Other features included split screen, panel view and picture-in-picture. Each view can be created independently, and use other live views, video clips or graphics. However only 4 views can be ready at one time. The active views can be updated using drag-and-drop. There is also a fade-to-black option, which also silences the audio output. That's perfect for hiding the chaos prior to a broadcast, and the expressions of relief when it's over.


The premiere advantage of the Slingstudio, apart from its video processing, is the ease at which cameras can be attached remotely without wiring. I'm getting to hate laying down and rolling up hundreds of feet of cables. Cables are time-consuming, dirty, and present a navigation hazard to the talent and audience. I use carpet runners and/or yards of riggers tape to provide a safe walkway if the cables can't be routed away from traffic. It is possible to use wireless connections for HDMI and SDI devices as well, which work at distances up to 400' (line-of-sight). 1080p60 devices are almost affordable at $1000 per pair. 4K devices cost 4-6 times as much. Teradek makes the most reliable devices I have found, but there are less expensive sets, which tend to have more latency and be subject to interference.

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  • 2 weeks later...

Recordings made with a Slingstudio leave much to be desired. The quality is good enough for most purposes, although it is highly compressed. You have options to record the program (switched) stream, quad view, each individual camera (ISO), and audio.

  • The video streams are not necessarily synchronized, and can deviate much more than "lip sync" quality (~ 2 frames)
  • Only audio recorded by the camera is embedded in the ISO's (a Shogun 7 embeds both the original (if any) and master audio in each)
  • Re-syncing by watching the video only is difficult, and may be impossible. It is very simple to synchronize streams which have an audio track, even correct latency within each track.
  • All recorded tracks are divided at the 2G point. Continuity of the video is clean and frame-accurate. External audio switchovers leave a gap of two or three frames. Grrr! If you want clean external sound, you have to record it separately and re-sync in post.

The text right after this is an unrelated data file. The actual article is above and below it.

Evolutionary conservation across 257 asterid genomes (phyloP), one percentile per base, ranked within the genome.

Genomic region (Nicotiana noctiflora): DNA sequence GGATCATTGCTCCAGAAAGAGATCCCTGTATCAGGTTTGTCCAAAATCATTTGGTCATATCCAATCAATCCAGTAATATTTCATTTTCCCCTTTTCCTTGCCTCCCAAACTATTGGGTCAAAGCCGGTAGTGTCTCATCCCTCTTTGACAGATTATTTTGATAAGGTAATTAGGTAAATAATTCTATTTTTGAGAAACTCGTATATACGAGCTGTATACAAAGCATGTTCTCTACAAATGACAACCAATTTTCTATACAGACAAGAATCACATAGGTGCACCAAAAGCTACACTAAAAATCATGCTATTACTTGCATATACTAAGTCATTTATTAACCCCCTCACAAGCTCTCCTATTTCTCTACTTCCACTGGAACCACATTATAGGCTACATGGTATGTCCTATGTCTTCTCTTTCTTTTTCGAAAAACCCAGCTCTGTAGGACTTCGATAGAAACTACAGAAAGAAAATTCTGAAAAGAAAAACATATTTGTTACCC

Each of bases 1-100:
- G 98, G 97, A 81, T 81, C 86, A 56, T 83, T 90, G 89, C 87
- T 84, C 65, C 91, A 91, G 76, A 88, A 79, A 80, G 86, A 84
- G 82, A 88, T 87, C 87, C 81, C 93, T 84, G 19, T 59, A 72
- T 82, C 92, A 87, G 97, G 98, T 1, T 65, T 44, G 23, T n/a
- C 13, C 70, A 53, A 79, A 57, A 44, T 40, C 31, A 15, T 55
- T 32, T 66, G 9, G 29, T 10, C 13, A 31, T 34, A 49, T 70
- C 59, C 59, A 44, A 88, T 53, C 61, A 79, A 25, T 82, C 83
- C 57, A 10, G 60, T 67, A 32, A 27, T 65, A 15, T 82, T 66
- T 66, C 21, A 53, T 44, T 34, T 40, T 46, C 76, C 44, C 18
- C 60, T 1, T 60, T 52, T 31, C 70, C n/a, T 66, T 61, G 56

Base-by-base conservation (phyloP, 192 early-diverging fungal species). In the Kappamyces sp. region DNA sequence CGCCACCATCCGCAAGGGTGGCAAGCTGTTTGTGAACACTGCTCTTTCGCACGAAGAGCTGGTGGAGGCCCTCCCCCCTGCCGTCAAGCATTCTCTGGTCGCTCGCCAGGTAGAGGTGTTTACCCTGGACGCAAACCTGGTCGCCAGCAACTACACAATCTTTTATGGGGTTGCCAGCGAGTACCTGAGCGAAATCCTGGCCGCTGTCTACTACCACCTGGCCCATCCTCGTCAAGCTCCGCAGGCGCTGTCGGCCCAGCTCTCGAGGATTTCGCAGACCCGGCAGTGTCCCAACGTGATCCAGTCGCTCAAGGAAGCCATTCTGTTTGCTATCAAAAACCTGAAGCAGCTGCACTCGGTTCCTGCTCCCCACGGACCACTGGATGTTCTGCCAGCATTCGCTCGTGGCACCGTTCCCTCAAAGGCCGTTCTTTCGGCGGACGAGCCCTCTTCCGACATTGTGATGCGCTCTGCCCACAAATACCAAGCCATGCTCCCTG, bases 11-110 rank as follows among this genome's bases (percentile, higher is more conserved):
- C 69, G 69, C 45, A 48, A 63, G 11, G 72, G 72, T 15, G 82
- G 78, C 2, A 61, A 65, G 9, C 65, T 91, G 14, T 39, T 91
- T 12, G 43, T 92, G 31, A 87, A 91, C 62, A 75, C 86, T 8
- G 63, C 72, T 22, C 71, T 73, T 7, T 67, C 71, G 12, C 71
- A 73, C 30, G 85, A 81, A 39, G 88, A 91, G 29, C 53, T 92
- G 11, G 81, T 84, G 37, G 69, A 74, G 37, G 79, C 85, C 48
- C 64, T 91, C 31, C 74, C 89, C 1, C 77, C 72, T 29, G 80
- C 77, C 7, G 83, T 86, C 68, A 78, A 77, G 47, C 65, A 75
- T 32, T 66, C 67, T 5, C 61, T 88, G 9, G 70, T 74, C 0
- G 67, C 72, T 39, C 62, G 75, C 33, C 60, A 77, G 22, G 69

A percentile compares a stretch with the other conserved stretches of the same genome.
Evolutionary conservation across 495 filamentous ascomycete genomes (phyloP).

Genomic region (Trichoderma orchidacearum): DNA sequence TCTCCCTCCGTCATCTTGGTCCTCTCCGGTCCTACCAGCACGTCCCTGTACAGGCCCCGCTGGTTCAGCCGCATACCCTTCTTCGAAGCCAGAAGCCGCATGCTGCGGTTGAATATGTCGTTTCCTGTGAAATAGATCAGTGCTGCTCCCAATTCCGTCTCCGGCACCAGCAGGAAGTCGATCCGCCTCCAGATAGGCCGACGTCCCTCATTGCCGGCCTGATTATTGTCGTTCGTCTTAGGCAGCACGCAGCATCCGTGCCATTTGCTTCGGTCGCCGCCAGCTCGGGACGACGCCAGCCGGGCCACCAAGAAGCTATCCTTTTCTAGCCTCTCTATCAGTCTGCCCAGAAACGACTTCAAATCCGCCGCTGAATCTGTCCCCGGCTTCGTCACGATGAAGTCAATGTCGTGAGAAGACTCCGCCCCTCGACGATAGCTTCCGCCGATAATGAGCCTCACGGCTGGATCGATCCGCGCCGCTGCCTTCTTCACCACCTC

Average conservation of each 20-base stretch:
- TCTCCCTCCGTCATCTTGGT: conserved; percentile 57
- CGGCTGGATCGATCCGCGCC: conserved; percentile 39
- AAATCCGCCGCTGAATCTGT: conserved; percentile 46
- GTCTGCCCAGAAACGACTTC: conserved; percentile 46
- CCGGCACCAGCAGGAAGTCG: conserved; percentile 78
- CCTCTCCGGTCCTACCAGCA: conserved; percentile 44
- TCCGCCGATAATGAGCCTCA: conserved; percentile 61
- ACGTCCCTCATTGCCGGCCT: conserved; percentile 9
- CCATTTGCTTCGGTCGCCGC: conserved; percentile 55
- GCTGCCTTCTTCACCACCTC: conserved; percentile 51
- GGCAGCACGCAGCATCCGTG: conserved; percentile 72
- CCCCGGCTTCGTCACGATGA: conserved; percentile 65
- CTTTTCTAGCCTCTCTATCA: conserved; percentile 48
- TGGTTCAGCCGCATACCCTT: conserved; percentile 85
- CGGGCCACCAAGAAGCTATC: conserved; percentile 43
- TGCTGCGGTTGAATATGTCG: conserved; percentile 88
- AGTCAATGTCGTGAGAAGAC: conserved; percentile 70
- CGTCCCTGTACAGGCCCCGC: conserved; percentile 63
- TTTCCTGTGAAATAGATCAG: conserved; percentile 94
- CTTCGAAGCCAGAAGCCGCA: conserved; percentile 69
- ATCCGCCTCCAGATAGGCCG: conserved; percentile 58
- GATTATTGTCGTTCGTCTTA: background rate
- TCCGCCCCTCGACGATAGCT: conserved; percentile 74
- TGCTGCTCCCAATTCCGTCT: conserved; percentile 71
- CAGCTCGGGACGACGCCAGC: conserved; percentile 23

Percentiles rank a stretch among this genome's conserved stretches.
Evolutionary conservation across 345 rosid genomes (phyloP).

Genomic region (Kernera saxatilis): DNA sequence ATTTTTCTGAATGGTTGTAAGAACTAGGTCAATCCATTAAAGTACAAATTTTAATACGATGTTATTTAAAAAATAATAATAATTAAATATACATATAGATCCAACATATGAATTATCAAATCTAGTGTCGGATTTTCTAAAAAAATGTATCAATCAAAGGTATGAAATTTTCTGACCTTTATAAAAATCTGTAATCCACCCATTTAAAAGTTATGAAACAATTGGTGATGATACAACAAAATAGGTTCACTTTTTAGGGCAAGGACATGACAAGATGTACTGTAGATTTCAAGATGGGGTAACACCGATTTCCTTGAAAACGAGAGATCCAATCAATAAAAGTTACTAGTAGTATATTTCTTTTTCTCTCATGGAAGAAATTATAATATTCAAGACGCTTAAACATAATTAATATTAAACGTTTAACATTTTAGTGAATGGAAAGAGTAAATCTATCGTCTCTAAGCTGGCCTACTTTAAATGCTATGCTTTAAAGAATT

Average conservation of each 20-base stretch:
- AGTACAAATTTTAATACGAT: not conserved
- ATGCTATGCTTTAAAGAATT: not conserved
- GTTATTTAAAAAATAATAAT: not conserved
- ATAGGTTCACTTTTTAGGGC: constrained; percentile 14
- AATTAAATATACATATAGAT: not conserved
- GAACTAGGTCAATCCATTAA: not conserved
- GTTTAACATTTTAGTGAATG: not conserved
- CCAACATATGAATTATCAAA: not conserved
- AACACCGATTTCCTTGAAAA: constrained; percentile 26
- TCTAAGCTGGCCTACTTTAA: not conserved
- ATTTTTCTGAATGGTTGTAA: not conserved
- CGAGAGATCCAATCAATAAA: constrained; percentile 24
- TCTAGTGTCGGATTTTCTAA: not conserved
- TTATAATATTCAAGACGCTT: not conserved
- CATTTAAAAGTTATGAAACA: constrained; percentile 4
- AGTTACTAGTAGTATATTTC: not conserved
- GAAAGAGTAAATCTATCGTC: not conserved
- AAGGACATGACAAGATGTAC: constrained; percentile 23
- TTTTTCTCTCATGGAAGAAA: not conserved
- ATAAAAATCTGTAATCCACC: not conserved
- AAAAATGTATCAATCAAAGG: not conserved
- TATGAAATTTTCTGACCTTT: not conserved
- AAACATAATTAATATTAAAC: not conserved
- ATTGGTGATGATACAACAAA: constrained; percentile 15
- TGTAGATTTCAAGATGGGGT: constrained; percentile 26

Automatic sequencing of cameras is a very useful feature. It frees you to do other tasks, such as monitoring the streaming destinations, or simply checking your messages. For switching relevant to the action, turn AUTO off, and select the next source for preview, or double-click (double-tap) to move it to PROGRAM immediately. You want to hold on a speaker, presentation or soloist, but variety in a concert is often more important than any particular angle. For concerts, It's the audio that counts.


Even in low-latency mode, there is far too much video lag to use a PTZ camera as intended. I find it necessary to bump the joystick (or tap the software control) many times to get the shot centered and zoomed properly. You can set 10 or more preset positions for each camera, but it can take 30 seconds or longer to establish each shot from scratch. With or without latency, you cannot use a PTZ camera to follow action in a closeup. At best, you can use a medium shot, but nothing is as good as a camera on a tripod with a skilled operator.


Which PTZ presets to use depends on the situation and your personal taste. Try to establish a pattern which you can recall without consulting a shot sheet. I like to use presets 1-3 as a combination of wide and medium shots. If there are speakers or soloists in fixed positions, I use the second row (4-6) for 3/4 or close up shots. With auto switching at 8-10 second intervals, there is ample time to select new presets while another camera is live. Avoid panning or zooming while the camera is live, unless there is a special (i.e., rare) artistic reason, and it can be done very smoothly.